Adams Morgan barbecue staple, Smoke & Barrel, reopened its doors earlier this summer with a revised concept after being forced to close its doors last November due to Covid-19. Like many other D.C. restaurants and institutions, this one-of-a-kind barbecue joint was ravaged by the pandemic, weary diners and financial aid that arrived too late. Thankfully, Smoke & Barrel has been given a second chance this year to welcome diners with a new and creative approach that is sure to remind D.C. barbecue lovers why they are one of the best in the city.
Smoke & Barrel Principal, John Andrade, was hopeful last summer the uptick in carryout orders and diners with cabin fever would help carry them through the year.
“That seemed to be the way a lot of people coped with [quarantine] and we were happy to oblige in any way we could, but that seemed to settle down in the fall, he says.”
As the weather got cooler, Andrade noticed a drop-off in restaurant visitorship, along with an increase in social media posts of folks showing off their new culinary skills they had picked up during the pandemic.
“When we got to November, it just became apparent that stepping into the winter in the financial state we were in was simply untenable, so I made the decision during the Thanksgiving holiday to wrap up.”
Though the restaurant was awarded a much needed PPP loan, they did not actually receive the funds until February, months after Andrade had made the difficult decision to close.
Thanks to the Restaurant Revitalization Fund, Andrade and his team were able to reboot the restaurant with a smaller footprint in the restaurant’s basement.
“The plan became to only open the downstairs and try and function with a simpler model that would be able to function through this post-pandemic world.”
Smoke & Barrel’s new Executive Chef, Dan Minsker, was also hard at work in giving the restaurant’s menu a makeover, offering expanded options for meat lovers, vegetarians and vegans alike.
“He cut his teeth in Texas so there is quite a Texas influence in his barbecue style,” Andrade says. “He has a great palate and is very scientific with his approach.”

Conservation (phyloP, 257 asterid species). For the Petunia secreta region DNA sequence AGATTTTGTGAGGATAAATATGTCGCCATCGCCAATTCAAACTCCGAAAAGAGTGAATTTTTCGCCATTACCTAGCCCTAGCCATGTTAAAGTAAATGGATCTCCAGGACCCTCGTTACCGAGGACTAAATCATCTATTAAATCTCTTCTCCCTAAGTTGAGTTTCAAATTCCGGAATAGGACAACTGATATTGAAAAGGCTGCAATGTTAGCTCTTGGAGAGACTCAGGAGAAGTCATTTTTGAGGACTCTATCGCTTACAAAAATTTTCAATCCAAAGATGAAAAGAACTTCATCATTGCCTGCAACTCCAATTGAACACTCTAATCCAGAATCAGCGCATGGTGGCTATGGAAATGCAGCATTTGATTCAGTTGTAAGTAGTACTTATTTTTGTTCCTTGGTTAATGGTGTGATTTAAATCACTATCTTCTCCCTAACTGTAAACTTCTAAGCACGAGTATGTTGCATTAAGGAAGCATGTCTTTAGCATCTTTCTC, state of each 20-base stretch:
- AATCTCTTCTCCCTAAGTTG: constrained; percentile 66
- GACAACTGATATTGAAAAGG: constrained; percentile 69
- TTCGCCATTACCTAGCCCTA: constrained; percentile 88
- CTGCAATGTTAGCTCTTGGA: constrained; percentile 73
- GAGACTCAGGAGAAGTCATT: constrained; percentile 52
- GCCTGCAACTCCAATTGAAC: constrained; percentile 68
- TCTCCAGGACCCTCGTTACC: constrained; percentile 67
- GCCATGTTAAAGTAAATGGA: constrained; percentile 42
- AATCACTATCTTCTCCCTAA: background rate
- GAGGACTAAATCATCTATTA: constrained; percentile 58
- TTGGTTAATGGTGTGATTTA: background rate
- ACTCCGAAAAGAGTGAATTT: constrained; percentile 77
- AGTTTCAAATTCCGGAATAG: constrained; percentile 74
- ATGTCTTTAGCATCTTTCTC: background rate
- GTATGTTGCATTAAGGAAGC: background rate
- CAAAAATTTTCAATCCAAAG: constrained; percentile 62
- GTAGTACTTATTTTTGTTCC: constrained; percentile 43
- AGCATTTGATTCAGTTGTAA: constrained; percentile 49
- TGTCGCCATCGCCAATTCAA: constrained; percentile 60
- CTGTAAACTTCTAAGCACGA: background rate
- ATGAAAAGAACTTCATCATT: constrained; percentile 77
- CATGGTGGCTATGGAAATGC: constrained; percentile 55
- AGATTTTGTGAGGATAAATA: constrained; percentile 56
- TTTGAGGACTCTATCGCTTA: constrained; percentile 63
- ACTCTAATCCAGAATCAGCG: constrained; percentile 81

Minsker’s precision for cook times and flavors have been an added benefit while the menu evolves, making the Smoke & Barrel principal a converted fan of the restaurant’s new vegan offerings. It seems like he is not the only one.
“Our sales are about 50-50 vegan and non-vegan, so we cater to the vegan quite heavily now as well.”
Mouth-watering options like smoked vegan wings, Freddy’s Vegan Pepper Steak, and the vegan turkey roll are right at home next to their classic brisket, pulled pork and rib options.
Andrade also says they made some noticeable changes to their drink menu to accommodate carryout customers.
“We changed our draft beer model from 24 to eight beers on draft and boosted up to 65 canned beer options to offer more options to our consumers.”
While the pandemic took a toll on their level of collaboration with local breweries, the team was able to expand their connections to breweries out west and diversify the geographic makeup of their beer list.
“Our whiskey list shrunk in the last year but we are also slowly building that back up.”
While they lost the bulk of their staff in the transition between close and reopening, Andrade has been able to provide necessary safety measures for the staff that did return so they could maintain a safe environment, like contactless hand-washing stations and boosted sanitation procedures.
“The PPP relief has enabled us to compensate our staff if they are not feeling well and can’t come in. My hope is that we can continue to care for our staff in that way moving forward.”
Their priority continues to be making sure their staff can feel cared for and safe.
New Covid-19 variants have made it difficult to imagine a post-pandemic world for the restaurant, an uncertain feeling heightened by renewed mask mandates and other public limitations in the city.
“I thought we were staring at this light at the end of the tunnel, but it’s still a little scary from the business side,” Andande says.
However, he has begun negotiations with the landlord to gain access back to the larger dining room upstairs. The restaurant has also benefited greatly from the Adams Morgan streetery system, the outdoor dining model introduced last summer as a way to allow diners to social distance while dining. While they are able to take advantage of their own section, they have also collaborated with the Subway next door to expand their outdoor seating area.
Andrade is hopeful that with their reopening, expanded outdoor seating, and a delicious new menu, diners will be reminded why they’re one of the most unique barbecue restaurants in the city.
“The vegan stuff that Dan is making is really great and I find myself eating more and more of it,” he gushes. “We are doing hearty barbecue dishes and classic barbecue options that are very appetizing and are going to satisfy your appetite at the same time.”
He is proud to be part of what he considers to be an elite and underrated D.C. barbecue scene and the city is sure to benefit from this reopening.
If you plan on stopping by, remember to head downstairs. No reservation is needed for groups under eight people to visit this Adams Morgan gem. Sunday through Thursday, 5-11 p.m., and Friday and Saturday 4 p.m. – 12 a.m.
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